One doesn't have to look too deep into history to find instances of angry majorities becoming singularly obsessed with law and order, while at the same time blaming a vulnerable minority for society's problems. In retrospect, these periods of history are not typically viewed as humanity's proudest moments.

In fact, the rhetorical switch may have become necessary due to the solid debunking of traditional nativist myths that immigrants take American jobs and suck up welfare services. A November study by the Congressional Budget Office (CBO) shows that there is a very weak correlation, if any, between immigration and local job markets; immigrant workers tend to be in labor pools that run parallel to the American job market. The only people they compete with are Americans with similar educations and experiences—that is, high-school dropouts. The CBO study even suggests that this may be good for the American job market in that it encourages native workers to stay in school.

Another recent study, by the Pew Hispanic Center, shows that unemployment and low wages aren't what bring immigrants to this country—only a tiny percentage of immigrants say they were unemployed before migrating here. Instead, what draws immigrant workers to America is an American demand for their labor.

According to Erlinda Gonzales-Berry, who teaches immigration and Chicano/Latino studies at Oregon State University, businesses have long sought to exploit loopholes in immigration law in order to retain their cheap pool of labor. And the government has tended to draft laws that allow enough of these loopholes to appease businesses—and keep the rest of us from having to pay $10 for an apple.

"There seems to be a triangle between nativists, the government, and business," she explained. "The government stands between nativists and economic interests in the country."

So why the rise in the volume of nativist arguments? Randy Blazak, who heads the Portland-based Hate Crimes Research Network, says that at least part of it is media appeal. For instance, armed vigilantes patrolling the Arizona desert make great news fodder—even if there's only a handful of them. Or when OFIR brings the Minutemen to Salem to march against immigration (as they did in October). The voices get louder, but the number of nativists has probably stayed level, Blazak explains.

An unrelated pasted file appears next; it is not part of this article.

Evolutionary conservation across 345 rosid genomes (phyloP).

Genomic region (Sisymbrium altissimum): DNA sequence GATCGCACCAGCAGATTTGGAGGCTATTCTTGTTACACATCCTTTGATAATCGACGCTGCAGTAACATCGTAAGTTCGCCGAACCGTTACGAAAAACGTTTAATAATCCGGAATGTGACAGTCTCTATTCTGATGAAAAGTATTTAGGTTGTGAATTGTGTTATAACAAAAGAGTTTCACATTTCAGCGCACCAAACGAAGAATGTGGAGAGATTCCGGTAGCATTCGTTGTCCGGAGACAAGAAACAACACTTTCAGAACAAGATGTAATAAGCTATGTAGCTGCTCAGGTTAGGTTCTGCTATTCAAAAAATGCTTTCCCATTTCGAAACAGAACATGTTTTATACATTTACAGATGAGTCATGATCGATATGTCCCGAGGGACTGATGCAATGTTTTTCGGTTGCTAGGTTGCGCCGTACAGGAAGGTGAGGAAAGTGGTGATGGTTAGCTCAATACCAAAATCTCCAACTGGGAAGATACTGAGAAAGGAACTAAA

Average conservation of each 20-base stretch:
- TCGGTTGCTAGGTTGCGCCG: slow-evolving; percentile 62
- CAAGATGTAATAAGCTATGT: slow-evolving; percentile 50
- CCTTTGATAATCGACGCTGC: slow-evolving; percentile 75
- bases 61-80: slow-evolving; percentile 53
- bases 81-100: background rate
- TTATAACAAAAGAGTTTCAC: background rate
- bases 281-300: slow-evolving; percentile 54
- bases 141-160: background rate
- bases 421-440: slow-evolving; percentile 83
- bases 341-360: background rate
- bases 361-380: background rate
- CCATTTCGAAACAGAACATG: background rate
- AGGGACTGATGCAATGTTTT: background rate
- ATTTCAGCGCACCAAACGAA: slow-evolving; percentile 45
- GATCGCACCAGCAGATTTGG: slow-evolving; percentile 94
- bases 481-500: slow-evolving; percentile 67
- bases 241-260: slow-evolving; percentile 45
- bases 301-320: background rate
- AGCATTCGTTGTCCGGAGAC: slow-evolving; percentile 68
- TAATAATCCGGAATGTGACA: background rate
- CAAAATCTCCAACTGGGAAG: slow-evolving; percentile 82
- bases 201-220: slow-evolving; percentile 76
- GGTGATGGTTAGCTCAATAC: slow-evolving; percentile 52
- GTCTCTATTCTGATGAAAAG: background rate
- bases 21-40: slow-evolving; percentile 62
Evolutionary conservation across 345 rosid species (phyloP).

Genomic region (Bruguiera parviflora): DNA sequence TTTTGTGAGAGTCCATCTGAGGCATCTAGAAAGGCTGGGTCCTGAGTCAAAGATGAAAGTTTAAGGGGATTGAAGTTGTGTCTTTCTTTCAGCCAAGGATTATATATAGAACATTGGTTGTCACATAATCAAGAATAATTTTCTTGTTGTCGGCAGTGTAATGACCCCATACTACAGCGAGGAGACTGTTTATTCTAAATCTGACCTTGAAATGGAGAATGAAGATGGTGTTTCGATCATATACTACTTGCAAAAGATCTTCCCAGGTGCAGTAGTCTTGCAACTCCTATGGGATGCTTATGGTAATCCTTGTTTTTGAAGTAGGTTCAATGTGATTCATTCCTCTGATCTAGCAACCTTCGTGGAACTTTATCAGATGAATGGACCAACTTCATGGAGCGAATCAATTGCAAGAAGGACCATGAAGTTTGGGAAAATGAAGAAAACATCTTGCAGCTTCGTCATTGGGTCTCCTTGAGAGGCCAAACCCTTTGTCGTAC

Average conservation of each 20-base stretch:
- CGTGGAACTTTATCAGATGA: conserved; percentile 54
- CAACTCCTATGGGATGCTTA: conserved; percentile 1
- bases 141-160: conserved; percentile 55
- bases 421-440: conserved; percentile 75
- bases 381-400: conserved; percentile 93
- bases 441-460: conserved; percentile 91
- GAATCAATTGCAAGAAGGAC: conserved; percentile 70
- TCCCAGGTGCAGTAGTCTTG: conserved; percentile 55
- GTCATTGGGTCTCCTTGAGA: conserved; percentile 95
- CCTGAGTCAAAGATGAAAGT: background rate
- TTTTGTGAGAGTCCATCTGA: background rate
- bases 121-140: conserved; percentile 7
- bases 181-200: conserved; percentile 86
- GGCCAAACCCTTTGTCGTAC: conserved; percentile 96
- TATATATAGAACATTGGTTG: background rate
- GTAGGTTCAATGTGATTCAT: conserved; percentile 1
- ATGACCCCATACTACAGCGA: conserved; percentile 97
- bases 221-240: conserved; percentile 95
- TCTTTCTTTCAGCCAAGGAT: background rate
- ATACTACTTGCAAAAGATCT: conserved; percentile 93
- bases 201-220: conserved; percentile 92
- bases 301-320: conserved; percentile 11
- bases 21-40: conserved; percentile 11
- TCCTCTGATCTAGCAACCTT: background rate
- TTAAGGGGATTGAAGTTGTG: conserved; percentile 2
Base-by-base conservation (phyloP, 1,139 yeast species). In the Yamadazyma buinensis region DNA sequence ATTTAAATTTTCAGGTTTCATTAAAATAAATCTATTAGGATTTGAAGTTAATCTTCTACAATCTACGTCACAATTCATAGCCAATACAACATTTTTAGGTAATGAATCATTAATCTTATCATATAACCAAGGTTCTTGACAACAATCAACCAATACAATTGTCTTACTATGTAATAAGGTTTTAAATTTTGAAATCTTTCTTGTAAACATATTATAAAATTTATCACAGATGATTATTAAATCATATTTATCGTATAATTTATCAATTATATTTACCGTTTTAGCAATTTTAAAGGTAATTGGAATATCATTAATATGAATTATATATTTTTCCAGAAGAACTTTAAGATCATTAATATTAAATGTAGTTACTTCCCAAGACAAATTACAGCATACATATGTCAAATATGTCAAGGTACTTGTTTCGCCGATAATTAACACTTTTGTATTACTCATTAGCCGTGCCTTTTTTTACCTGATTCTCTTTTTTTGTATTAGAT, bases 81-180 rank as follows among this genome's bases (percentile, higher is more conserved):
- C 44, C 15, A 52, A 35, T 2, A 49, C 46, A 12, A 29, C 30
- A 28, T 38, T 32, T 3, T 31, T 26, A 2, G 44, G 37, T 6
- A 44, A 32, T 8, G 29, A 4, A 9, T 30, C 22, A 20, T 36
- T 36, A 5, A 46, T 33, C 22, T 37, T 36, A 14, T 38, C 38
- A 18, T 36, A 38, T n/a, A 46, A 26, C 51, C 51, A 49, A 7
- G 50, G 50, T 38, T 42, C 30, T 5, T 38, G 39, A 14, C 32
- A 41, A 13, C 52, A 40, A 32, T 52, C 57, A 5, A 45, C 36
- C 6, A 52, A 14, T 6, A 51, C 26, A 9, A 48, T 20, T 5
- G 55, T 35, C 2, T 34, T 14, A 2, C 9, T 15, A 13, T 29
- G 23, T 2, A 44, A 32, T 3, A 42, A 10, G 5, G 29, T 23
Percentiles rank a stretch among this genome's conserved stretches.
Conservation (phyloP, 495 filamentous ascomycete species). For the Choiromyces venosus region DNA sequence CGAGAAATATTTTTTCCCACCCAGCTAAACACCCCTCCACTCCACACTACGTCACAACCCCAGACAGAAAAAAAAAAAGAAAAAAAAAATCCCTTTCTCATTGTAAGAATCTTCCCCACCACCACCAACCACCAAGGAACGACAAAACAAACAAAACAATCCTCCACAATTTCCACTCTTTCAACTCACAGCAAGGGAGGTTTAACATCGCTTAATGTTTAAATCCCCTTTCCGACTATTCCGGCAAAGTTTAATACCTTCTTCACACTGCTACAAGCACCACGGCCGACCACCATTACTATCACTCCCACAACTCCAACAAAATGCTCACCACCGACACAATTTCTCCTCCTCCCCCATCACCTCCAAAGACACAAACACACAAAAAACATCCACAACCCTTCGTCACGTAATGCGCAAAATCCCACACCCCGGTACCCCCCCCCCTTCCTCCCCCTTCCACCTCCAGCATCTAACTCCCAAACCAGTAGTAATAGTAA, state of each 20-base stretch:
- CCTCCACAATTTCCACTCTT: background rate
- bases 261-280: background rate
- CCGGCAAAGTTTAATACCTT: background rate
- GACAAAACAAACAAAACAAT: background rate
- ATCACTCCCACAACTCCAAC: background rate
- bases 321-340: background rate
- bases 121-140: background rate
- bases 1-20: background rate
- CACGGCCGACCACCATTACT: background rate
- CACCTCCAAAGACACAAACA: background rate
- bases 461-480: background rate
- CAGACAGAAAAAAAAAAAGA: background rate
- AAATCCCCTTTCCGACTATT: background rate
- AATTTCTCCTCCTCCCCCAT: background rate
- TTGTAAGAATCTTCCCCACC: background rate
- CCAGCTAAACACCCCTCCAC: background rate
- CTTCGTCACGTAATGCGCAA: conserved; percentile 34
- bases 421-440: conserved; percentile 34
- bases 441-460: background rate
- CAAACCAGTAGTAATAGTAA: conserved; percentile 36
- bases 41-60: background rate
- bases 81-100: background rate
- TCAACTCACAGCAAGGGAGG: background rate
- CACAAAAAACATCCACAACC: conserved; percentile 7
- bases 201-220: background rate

"There's a persistent anti-immigrant sentiment in this nation of immigrants," he said. "There's a constant tension, but it pops up whenever there's attention."


For now, at least, Oregon has been spared from some of the more egregious anti-immigrant activities that have surfaced around the country, like the random beatings of Mexican day laborers in Georgia, or the vigilante roundups and confrontations that have gone down in Arizona. Blazak's organization has logged only anti-immigrant vandalism—and that's mostly just graffiti.

Whether nativist groups are growing in number, calls for immigration reform will undoubtedly shape the 2006 elections—if for no other reason than because everyone, including Howard Dean, says it will. With a shaky economy and widespread perception that the nation is in constant danger, conservatives will look to pin the blame on someone.

We usually call that someone a scapegoat.